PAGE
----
# Inserting surface between mesh

hey guys, so I’m trying to create surface inside this mesh hole by extracting isocurve of each surface then select all the isocurve and create surface but then this is such a hard and complicate way to get it done because of the random mesh wire and large amount of surface to extract the isocurve from, so is there any other way to get this through easier ? basically the main idea is just that the mesh suppose to be a structure and the surface i’d like to create within the mesh is the glass. can I just create a surface that will cover on top of this network structure ? if so, please guide me for some basic command for that one. Thanks alot !

Your “mesh” appears to be a set of curves; not a Rhino mesh object which has vertices and straight lines connecting the
vertices. If the “mesh” is a set of curves it would be less confusing on the forum to refer to it as a curve network or similar.

Try the Patch command. A surface created using Patch may not lie “exactly” on the curves. Use Project or Pull to move the curves onto the surface. A similar question is discussed at Projecting surface to a Mesh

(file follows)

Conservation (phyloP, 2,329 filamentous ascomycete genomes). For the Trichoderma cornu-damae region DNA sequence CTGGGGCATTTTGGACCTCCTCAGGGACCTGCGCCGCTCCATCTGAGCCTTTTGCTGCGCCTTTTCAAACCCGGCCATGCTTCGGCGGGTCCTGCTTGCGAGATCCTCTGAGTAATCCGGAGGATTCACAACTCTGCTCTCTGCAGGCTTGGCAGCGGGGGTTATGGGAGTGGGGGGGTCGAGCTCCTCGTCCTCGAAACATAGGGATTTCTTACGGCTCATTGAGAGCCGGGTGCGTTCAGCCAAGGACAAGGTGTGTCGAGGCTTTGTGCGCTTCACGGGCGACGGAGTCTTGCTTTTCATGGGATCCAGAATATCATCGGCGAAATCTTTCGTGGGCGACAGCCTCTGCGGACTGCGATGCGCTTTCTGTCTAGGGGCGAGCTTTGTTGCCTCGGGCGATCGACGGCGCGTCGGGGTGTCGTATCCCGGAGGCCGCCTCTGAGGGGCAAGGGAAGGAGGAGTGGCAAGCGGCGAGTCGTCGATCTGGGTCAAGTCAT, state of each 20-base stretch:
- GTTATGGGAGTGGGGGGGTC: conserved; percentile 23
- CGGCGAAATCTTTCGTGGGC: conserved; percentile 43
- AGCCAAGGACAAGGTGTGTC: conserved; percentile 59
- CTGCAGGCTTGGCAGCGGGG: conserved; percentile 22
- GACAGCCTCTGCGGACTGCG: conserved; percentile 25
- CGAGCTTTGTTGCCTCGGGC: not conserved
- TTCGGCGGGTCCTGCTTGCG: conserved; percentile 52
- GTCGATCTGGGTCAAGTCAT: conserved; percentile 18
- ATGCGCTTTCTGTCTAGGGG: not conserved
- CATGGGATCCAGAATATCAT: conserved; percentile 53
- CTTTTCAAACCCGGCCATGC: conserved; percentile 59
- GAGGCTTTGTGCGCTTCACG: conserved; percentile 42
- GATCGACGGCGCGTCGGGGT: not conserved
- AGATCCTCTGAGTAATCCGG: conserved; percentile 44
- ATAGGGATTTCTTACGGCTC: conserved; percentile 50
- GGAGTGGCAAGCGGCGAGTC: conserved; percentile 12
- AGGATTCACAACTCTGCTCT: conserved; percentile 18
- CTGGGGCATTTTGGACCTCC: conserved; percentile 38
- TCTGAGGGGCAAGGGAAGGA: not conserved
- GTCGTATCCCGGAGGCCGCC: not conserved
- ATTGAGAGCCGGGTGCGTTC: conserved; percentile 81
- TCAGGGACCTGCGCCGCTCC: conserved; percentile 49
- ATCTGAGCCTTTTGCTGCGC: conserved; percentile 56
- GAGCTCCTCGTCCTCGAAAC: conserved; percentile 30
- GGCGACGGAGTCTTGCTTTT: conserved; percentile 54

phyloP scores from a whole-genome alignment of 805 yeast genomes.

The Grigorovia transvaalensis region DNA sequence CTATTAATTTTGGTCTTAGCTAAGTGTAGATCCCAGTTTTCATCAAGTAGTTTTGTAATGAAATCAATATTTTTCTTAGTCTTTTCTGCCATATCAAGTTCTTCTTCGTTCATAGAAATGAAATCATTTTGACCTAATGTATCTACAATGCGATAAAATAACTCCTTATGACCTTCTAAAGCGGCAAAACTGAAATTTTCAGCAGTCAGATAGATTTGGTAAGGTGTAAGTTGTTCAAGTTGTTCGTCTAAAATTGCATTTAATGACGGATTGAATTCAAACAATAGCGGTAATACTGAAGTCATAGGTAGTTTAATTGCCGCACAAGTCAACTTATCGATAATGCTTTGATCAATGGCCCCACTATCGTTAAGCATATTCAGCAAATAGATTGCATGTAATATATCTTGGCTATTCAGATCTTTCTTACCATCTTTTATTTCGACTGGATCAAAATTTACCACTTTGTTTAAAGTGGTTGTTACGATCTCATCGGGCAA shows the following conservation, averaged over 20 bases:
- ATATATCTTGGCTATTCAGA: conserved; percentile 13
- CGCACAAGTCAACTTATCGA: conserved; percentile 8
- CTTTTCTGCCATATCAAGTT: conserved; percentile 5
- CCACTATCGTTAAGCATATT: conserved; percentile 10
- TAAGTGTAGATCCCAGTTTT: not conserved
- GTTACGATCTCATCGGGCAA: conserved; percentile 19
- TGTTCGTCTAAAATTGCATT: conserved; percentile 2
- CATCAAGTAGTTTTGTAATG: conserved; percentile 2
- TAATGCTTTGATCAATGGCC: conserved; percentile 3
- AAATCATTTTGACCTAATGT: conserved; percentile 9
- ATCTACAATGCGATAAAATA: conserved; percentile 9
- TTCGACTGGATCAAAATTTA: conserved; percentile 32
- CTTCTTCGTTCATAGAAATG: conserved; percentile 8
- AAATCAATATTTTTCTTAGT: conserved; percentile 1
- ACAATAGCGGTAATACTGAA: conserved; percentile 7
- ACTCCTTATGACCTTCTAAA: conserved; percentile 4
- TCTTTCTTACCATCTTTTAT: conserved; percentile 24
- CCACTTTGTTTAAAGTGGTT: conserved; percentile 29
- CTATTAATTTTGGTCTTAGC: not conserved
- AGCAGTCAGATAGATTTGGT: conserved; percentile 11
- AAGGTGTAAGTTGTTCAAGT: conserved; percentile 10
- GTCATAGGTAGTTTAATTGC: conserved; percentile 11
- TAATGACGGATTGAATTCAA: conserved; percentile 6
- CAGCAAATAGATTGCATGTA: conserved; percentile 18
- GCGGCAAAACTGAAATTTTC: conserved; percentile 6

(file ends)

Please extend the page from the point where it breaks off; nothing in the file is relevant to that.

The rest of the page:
I’m not sure I completely understand the first part of your question. @davidcockey rightly points out that nomenclature becomes critical, especially in your use of the word “mesh”. If it’s a generic usage to describe an area that has a grid work of lines crossing over it, that’s one thing, but if you mean “mesh” in CAD modeling terms, that’s got a bit more to the definition and implications for modeling.

Regardless, in answer to your second query about “a surface that will cover on top of the network structure…”, there are numerous ways to get there, and what I’m passing along is perhaps too involved and rather inelegant, but it will create a surface that covers a portion of your overall network structure fairly closely. After the surface has been created, you could trim out and keep the area(s) you need, if that would suit your purposes.

From your picture, it looks to be a gently curved form, broken up by freeform shapes. To replicate the idea, I thought an ellipsoid would suffice for the area in question. The workflow is described in the .3dm.

If I’ve missed the mark for you, my apologies, but it did keep me entertained for a bit, Ha!

Best regards,
Doug

narksplines question.3dm (688.2 KB)